Every Saturday, doctors, IT experts, students and professionals from various fields gather at the Government Library in Andheri to learn more about the news gathering process. These specialists double up as guest lecturers and explain the workings of, for instance, the police, civics issues, the RTI and more. The ultimate objective is to become citizen journalists who can help themselves and society, by reporting the inadequacies they see around themselves.
“People have issues with the system, but are unable to do anything to change it. By becoming citizen journalists, they can help by reporting on what went wrong and why,” says Shishir Joshi, programme director and a former journalist. It was to bridge this knowledge gap that Joshi and co-founder Aloke Thakore started a certificate course in citizen journalism. This is one of the several courses on offer at the JM Foundation for Excellence in Journalism, which was set up last year.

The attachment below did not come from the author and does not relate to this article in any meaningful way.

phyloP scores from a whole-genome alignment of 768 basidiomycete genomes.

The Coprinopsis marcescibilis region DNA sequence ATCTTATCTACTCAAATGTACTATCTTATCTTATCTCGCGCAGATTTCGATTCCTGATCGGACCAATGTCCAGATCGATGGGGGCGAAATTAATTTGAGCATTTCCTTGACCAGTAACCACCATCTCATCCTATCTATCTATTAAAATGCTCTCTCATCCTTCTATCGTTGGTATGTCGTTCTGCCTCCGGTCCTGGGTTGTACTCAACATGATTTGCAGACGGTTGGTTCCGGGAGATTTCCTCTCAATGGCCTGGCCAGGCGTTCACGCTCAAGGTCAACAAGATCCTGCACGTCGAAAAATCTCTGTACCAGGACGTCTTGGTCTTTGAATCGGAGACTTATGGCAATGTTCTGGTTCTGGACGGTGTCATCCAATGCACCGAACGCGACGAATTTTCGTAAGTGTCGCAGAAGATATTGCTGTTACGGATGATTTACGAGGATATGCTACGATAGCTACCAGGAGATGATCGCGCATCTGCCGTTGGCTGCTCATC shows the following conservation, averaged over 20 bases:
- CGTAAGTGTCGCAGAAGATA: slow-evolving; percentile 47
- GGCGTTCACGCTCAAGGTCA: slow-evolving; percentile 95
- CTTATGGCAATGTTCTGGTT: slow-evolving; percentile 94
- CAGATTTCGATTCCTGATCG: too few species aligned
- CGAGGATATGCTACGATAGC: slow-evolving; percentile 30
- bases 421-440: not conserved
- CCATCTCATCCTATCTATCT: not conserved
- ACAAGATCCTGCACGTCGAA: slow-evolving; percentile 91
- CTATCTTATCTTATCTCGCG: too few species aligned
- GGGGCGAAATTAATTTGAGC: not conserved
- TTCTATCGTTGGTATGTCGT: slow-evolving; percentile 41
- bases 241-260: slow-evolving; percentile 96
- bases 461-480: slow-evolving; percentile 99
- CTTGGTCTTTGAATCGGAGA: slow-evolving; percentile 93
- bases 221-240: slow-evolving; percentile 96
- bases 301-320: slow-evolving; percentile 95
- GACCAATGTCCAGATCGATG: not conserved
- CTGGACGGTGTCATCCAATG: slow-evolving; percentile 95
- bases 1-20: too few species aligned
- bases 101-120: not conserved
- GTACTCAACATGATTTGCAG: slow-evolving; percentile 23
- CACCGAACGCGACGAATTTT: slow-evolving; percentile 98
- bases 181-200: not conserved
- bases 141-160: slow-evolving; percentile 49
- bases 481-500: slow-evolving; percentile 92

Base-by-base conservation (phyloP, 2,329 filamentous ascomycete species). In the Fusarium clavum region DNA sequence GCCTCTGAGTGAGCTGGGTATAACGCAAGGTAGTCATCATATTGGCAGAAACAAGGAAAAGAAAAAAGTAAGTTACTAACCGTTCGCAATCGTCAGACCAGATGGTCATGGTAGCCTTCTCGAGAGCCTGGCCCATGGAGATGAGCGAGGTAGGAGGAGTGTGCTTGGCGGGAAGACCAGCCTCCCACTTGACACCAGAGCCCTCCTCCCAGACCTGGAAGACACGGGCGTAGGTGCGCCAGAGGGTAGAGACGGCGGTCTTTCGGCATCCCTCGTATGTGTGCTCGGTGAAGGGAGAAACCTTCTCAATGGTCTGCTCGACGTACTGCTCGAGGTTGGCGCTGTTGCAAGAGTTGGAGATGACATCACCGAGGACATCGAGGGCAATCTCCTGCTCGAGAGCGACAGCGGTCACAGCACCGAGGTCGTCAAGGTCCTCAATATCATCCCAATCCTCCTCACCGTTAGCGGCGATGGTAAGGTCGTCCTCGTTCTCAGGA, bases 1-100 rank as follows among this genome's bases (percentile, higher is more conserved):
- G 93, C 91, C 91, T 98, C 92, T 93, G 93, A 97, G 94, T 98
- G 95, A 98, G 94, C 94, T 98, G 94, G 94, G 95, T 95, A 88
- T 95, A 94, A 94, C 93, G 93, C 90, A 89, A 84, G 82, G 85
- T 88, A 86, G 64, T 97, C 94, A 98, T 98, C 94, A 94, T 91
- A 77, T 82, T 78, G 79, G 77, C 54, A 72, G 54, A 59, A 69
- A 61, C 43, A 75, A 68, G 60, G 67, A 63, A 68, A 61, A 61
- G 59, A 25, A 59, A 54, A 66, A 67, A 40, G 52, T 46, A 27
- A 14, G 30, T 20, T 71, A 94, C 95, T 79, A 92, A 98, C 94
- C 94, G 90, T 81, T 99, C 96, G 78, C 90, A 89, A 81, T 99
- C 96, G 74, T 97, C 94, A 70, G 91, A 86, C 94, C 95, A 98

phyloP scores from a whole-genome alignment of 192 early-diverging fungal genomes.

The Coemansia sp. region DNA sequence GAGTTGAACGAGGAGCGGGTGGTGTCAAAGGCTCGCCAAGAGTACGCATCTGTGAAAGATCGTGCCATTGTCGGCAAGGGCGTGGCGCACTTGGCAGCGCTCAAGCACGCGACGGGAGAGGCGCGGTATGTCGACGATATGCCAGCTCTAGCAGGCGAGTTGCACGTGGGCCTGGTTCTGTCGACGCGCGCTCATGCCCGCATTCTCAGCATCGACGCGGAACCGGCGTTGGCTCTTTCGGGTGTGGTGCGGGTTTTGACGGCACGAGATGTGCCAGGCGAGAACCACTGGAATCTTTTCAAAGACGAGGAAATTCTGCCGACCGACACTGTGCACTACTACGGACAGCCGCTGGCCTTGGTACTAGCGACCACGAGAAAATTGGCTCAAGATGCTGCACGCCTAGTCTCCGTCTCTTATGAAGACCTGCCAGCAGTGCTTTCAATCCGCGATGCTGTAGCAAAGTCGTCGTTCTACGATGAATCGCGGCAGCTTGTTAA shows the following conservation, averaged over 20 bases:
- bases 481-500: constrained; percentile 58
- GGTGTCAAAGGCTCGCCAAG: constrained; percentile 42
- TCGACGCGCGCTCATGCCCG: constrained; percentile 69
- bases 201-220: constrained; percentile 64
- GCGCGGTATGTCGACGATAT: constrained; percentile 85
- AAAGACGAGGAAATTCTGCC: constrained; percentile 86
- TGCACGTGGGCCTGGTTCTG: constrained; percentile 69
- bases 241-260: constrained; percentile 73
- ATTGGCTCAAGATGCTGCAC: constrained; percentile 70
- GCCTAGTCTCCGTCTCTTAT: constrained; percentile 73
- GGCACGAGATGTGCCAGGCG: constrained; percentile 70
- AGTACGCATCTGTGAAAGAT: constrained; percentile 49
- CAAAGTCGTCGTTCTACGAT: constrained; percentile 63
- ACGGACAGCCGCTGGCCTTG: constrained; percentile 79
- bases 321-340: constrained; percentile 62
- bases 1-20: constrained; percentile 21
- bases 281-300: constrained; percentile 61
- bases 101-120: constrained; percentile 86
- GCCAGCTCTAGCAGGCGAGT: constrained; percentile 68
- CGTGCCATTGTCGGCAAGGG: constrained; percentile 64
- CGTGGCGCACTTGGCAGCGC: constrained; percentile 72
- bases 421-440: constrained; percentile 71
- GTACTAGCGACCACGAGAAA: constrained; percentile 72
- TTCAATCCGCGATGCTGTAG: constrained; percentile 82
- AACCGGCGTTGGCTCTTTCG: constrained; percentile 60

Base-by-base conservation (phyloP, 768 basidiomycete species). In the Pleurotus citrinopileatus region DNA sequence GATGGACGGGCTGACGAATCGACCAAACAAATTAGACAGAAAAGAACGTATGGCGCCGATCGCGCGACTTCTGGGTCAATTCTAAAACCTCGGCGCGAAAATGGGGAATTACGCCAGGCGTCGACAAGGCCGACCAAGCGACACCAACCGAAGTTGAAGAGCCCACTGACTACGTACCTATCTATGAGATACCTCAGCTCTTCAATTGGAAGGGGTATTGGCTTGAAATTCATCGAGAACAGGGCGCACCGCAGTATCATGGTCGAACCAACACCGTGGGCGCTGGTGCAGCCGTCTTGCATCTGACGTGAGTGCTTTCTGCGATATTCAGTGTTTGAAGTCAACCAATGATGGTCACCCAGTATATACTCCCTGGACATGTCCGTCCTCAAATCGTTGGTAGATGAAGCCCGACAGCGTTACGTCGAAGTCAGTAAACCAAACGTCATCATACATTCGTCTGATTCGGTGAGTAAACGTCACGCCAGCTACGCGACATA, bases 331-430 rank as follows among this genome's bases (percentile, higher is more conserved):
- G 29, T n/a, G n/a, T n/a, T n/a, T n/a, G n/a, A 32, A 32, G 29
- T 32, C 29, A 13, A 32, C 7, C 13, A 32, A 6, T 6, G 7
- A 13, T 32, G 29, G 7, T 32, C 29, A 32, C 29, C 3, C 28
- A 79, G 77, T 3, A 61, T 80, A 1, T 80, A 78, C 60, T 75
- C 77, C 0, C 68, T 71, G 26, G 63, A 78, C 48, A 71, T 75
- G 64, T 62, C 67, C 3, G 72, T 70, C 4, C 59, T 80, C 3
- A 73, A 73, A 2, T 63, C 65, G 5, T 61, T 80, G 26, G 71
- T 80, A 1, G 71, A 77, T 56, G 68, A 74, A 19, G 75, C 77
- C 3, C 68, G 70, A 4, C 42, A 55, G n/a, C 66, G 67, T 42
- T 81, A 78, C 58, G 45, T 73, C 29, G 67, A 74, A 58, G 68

The two-month, three hour 10-session course is designed as a weekend programme. No qualifications are required nor is there an age limit. However, the basic knowledge to read and write is a must. Guest speakers include advocate Amit Karkhanis, ACP Brijesh Singh, Shirish Deshpande of Grahak Panchayat, Krishna Raj (RTI expert) among others.
At the end of the course, every student is provided an email id and posting privileges on a portal dedicated to citizen journalism called was CitizensReport.in. Joshi says, “They can upload images and reports. Media houses can then access them and do a follow up or a separate story. Since these students will know what they are doing, there will be credibility to their news.”
Plans to take this course across India are underway. Joshi says, “Goa will be next. We have already partnered with designer Wendell Rodricks there and will start the course soon.”